For her innovative research on visual attention, awareness, and imagery, including the characterization of a face perception module and discovery of a place encoding module.
Harold E. Pashler (1999)
For his many experimental breakthroughs in the study of spatial attention and central executive control and for his insightful theoretical analysis of human cognitive architecture.
Virginia M. Richards (1998)
For her contributions to auditory perception, especially to the understanding of the envelope and energy cues that contribute to detecting signals in noise.
Jeffrey D. Schall (1998)
For his contributions to our understanding of neural mechanisms of visual selective attention, the control of voluntary movements, and response time.
Richard Ivry (1997)
For his innovative work with normal humans and neurological patients, showing the importance of the cerebellum for computations related to sensory and motor timing.
Keith R. Kluender (1997)
For his empirical and theoretical contributions to our understanding of the perception of speech.
Joseph E. Steinmetz (1996)
For his pioneering anatomical, physiological, and behavioral studies that identify pathways in the brain, subserving a basic form of learning, associating conditioned and unconditioned stimuli.
Steven G. Yantis (1996)
For his insightful research on visual attention and perception, especially his studies on the capture and the interactions between attention and perceptual organization.
Michael S. Fanselow (1995)
For his ingenious analysis of the mechanisms that enable stimuli to acquire the ability to produce fear and how fear translates into specifics behaviors.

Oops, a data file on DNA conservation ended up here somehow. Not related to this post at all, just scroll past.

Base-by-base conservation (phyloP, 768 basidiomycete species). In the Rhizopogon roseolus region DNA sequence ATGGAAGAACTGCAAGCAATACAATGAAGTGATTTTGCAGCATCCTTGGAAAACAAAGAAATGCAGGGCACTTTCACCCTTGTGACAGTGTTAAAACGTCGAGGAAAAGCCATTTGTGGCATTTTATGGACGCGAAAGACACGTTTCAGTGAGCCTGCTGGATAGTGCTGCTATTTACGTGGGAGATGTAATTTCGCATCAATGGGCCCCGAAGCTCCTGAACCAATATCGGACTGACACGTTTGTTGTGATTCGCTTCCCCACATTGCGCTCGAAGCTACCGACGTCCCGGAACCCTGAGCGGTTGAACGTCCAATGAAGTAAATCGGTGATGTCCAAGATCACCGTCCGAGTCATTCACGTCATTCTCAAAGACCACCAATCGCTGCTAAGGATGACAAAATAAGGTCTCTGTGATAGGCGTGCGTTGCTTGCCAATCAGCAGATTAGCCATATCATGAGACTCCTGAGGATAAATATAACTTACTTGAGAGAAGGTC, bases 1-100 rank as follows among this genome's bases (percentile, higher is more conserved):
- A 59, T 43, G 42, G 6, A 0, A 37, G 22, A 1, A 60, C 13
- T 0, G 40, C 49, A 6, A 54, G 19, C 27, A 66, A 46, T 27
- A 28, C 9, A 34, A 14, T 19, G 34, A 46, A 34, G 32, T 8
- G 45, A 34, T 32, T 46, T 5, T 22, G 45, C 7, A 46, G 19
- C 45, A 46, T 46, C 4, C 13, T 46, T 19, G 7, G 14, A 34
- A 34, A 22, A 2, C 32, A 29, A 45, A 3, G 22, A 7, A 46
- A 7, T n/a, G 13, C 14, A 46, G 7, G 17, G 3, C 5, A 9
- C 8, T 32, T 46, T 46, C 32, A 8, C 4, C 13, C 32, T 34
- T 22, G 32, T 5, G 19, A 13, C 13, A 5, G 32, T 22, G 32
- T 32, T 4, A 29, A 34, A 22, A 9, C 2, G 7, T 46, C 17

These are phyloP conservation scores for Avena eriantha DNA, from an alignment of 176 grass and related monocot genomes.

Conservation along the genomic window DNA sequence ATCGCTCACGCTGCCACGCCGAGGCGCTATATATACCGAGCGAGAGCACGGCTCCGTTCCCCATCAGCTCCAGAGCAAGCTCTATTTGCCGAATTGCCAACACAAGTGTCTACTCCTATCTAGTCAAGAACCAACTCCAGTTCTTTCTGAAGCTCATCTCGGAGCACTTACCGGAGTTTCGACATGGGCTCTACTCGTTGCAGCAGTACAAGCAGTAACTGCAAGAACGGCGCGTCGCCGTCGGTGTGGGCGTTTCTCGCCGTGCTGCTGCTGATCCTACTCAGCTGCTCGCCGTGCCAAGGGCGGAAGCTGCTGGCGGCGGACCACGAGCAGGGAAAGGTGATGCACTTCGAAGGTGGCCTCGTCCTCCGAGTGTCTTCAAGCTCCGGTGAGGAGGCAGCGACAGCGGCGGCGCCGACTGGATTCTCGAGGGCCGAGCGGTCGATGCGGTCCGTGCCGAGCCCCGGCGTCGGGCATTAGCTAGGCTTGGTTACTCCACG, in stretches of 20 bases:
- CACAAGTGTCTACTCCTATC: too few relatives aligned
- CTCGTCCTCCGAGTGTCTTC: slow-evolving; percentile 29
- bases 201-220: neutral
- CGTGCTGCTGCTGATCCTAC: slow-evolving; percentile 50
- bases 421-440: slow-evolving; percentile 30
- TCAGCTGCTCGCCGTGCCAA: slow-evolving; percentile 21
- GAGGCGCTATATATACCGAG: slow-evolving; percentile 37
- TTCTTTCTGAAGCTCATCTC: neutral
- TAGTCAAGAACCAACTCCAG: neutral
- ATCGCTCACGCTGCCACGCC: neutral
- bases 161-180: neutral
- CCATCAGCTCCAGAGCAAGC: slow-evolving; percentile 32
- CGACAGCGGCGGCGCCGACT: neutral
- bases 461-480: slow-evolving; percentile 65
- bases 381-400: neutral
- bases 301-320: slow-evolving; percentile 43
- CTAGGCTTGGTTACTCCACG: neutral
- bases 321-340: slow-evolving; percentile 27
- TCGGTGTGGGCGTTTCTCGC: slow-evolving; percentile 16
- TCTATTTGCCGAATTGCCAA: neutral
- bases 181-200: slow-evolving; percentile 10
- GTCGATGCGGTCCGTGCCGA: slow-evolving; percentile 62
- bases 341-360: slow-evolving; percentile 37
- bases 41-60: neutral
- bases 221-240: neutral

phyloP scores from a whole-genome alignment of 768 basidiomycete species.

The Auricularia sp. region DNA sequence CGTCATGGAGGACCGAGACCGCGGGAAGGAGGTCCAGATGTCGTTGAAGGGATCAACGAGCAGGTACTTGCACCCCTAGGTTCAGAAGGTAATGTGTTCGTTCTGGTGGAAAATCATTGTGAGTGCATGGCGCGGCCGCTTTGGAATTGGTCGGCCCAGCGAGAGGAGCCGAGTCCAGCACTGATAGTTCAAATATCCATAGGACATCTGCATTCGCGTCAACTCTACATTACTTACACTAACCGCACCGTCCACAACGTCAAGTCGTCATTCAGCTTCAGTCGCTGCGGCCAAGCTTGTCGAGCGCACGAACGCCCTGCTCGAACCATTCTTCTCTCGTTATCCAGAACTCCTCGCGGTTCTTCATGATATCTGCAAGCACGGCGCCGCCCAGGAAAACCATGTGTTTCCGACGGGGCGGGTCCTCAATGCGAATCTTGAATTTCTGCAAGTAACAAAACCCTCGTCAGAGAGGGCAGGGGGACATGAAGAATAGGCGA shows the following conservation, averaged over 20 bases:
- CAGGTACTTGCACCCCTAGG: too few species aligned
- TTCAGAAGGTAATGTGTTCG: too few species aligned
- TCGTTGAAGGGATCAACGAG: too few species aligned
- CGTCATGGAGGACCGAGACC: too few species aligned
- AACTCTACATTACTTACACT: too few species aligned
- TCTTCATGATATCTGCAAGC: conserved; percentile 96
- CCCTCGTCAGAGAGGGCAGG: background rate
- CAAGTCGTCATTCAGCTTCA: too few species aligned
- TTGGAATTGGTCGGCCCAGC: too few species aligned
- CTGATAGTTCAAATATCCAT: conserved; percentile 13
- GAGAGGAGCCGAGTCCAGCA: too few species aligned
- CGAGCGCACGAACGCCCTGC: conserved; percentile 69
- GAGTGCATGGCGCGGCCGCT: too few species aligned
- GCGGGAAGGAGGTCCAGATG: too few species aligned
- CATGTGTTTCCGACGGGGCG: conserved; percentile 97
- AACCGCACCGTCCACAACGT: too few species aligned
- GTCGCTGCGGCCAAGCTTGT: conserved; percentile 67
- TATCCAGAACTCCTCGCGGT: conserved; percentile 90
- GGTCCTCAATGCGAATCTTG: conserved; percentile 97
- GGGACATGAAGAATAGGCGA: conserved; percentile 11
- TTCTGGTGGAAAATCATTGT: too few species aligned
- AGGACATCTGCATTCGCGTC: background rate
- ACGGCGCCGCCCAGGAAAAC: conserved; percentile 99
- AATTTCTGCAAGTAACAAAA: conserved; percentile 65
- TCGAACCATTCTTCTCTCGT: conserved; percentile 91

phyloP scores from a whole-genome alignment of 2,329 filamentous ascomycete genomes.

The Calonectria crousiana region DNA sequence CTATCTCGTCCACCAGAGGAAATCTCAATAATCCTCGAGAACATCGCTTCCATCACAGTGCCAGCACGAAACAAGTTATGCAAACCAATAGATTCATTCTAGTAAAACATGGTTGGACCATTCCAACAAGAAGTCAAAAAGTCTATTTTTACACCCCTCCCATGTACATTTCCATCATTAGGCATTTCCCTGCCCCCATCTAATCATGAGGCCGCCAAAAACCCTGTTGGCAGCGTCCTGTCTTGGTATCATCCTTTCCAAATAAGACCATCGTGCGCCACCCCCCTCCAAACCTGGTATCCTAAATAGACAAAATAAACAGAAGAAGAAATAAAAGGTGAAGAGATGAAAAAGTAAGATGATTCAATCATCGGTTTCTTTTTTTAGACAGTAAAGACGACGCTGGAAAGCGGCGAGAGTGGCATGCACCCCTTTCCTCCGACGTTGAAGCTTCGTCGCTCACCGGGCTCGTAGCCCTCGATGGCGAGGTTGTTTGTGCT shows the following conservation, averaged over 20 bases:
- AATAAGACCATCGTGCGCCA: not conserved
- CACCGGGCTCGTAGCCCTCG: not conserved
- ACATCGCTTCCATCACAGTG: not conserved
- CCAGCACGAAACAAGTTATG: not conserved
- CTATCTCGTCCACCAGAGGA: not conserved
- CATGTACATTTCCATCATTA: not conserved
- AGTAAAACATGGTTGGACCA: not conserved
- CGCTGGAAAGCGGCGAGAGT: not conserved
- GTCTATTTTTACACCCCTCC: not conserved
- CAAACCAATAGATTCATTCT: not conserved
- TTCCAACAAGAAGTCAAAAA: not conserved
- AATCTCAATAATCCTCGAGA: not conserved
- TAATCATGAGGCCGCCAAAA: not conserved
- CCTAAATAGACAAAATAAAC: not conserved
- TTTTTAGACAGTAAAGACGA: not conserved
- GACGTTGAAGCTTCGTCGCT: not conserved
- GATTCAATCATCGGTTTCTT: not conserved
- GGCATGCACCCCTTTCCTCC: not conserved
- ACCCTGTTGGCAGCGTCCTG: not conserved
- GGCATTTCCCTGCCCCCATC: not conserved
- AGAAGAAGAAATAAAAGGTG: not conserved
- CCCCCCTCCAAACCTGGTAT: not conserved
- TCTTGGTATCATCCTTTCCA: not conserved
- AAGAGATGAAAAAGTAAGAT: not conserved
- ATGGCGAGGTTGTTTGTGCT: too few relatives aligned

Robert M. Nosofsky (1995)
For his creative synthesis of information processing models and techniques of psychological measurement in the combined theoretical and experimental analysis of human categorization learning.
Donald D. Hoffman (1994)
For advancing the formal and empirical study of human visual perception and for developing a general theoretical framework for the analysis of perceptual inference.
David G. Lavond (1994)
For his pioneering application of the method of reversible cooling inactivation of regions of neural tissue to localize a memory trace in the mammalian brain.
Steven Pinker (1993)
For his significant contributions to the fields of visual perception and the acquisition and evolutionary basis of language.
Martha Farah (1992)
For her rigorous empirical and theoretical analysis of visual cognition, in which understanding of normal function and analysis of neurological deficits illuminate and strengthen one another.
Daniel L. Schacter (1991)
For his investigations of the amnesic syndrome and of explicit versus implicit memory, major steps toward a neuro-psychological analysis of the functions of consciousness.
Robert Desimone (1990)
For his outstanding work on the cortical and subcortical neuronal mechanisms underlying visual perception and attention.
John T. Cacioppo (1989)
For his contributions to understanding the psychophysiological correlates of attitudes, cognition, and emotions, and for his use of non-invasive physiological measures to resolve basic theoretical questions regarding psychological processes.
Eric I. Knudsen (1988)
For his elegant analysis--integrating behavior, neurophysiology, and neuroanatomy--which elucidated the role of experience in the development of directional hearing in the owl.
Laurence T. Maloney and Brian A. Wandell (1987)
For their elegant account of how we preserve the inherent colors of surfaces despite wide variations in illumination, and of Wandell's other fundamental investigations of color vision.
Roger Ratcliff (1986)
For his effectively combined mathematical and experimental analyses of human information processing.
Keith D. White (1985)
For his psychophysical studies on visual guidance and discrimination through the selective perception of pattern, color, and movement.
Edward N. Pugh (1984)
For his distinguished, quantitative psychophysical work on mechanisms of color adaptation and to encourage his physiological work on mechanisms of receptor transduction and sensitivity control.